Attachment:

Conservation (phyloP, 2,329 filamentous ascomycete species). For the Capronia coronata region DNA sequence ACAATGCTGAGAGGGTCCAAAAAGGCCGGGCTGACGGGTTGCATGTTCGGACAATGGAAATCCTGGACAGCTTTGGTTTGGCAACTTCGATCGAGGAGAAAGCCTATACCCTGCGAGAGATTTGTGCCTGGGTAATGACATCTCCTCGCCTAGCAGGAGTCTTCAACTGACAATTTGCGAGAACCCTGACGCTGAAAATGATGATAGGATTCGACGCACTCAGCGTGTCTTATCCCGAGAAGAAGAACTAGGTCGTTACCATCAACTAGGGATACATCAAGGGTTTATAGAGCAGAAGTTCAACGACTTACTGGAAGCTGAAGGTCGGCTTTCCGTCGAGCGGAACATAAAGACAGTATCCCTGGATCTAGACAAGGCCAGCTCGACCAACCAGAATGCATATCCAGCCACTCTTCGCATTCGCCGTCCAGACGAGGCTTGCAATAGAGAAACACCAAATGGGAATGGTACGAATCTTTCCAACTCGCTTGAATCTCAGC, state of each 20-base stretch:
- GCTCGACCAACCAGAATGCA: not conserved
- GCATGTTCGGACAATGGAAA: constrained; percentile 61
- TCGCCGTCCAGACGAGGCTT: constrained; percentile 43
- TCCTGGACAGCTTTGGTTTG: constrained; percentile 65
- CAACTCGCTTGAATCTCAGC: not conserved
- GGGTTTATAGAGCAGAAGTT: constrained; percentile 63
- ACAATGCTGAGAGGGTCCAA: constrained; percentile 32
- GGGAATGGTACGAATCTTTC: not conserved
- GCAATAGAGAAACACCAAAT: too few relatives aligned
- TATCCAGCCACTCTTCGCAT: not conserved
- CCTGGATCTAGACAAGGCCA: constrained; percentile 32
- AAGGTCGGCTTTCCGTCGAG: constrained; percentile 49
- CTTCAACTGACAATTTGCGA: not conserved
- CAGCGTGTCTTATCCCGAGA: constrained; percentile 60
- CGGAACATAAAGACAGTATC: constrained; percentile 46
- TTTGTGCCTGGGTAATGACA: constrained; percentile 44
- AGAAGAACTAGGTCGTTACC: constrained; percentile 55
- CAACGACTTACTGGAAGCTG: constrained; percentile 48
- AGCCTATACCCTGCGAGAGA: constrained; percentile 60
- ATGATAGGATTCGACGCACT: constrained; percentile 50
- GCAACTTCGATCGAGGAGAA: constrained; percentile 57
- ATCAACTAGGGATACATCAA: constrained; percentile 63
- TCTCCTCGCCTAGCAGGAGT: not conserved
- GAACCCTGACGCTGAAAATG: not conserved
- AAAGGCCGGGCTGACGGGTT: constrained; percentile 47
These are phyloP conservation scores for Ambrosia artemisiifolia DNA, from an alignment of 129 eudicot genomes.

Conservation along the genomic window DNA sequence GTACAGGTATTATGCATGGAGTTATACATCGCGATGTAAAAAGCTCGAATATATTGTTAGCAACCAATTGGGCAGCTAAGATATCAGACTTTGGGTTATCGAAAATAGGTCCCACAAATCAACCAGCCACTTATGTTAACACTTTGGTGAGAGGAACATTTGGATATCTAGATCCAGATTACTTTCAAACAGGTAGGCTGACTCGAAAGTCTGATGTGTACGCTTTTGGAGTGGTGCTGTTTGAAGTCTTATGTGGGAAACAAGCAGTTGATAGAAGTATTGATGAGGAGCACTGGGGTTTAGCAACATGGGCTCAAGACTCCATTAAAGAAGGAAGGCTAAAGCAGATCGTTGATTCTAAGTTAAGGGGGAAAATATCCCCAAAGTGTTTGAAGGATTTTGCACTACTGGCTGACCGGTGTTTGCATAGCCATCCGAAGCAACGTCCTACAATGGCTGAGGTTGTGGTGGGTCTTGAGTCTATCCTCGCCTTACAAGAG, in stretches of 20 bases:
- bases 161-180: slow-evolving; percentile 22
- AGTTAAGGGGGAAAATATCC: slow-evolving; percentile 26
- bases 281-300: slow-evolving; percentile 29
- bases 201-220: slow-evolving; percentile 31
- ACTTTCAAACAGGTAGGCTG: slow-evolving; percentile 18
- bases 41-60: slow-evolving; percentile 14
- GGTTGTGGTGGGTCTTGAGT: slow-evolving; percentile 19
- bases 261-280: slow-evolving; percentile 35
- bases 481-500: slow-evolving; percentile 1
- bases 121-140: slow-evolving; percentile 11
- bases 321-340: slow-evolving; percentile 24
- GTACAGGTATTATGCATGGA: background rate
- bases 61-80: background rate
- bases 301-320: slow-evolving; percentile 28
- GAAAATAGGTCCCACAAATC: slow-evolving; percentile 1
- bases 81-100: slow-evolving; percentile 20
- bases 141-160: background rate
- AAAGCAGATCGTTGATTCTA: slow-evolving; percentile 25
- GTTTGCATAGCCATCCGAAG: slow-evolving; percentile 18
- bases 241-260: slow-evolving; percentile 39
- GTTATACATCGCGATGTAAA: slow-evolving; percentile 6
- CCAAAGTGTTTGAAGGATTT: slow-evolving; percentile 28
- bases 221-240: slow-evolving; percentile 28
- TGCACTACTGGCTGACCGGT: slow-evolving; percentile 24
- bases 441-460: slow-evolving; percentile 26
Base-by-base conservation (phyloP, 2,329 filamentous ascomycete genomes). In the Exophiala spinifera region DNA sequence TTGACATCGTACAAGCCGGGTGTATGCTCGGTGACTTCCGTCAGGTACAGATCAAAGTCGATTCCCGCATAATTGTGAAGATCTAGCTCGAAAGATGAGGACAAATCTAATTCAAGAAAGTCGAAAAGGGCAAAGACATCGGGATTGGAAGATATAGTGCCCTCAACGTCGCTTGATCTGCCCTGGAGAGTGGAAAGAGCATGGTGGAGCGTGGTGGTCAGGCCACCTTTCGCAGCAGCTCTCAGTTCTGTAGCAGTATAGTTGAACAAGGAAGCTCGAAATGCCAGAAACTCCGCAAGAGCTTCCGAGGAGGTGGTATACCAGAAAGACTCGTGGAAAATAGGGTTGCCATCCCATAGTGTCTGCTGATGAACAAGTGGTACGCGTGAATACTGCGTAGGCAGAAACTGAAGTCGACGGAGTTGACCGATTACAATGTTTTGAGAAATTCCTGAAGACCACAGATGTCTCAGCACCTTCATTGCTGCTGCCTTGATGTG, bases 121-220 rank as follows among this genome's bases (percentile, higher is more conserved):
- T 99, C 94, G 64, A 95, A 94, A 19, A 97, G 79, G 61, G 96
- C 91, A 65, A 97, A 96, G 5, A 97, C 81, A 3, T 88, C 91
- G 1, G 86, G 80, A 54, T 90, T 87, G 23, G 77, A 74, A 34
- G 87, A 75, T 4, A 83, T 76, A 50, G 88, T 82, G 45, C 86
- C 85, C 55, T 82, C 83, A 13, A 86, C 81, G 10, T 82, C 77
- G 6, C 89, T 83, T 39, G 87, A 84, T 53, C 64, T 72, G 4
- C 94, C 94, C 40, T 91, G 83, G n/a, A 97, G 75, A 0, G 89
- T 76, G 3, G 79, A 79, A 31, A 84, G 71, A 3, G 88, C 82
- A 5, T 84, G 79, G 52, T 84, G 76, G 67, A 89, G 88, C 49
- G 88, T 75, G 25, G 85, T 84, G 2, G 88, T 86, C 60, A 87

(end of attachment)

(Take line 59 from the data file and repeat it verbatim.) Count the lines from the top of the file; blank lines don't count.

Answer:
- C 85, C 55, T 82, C 83, A 13, A 86, C 81, G 10, T 82, C 77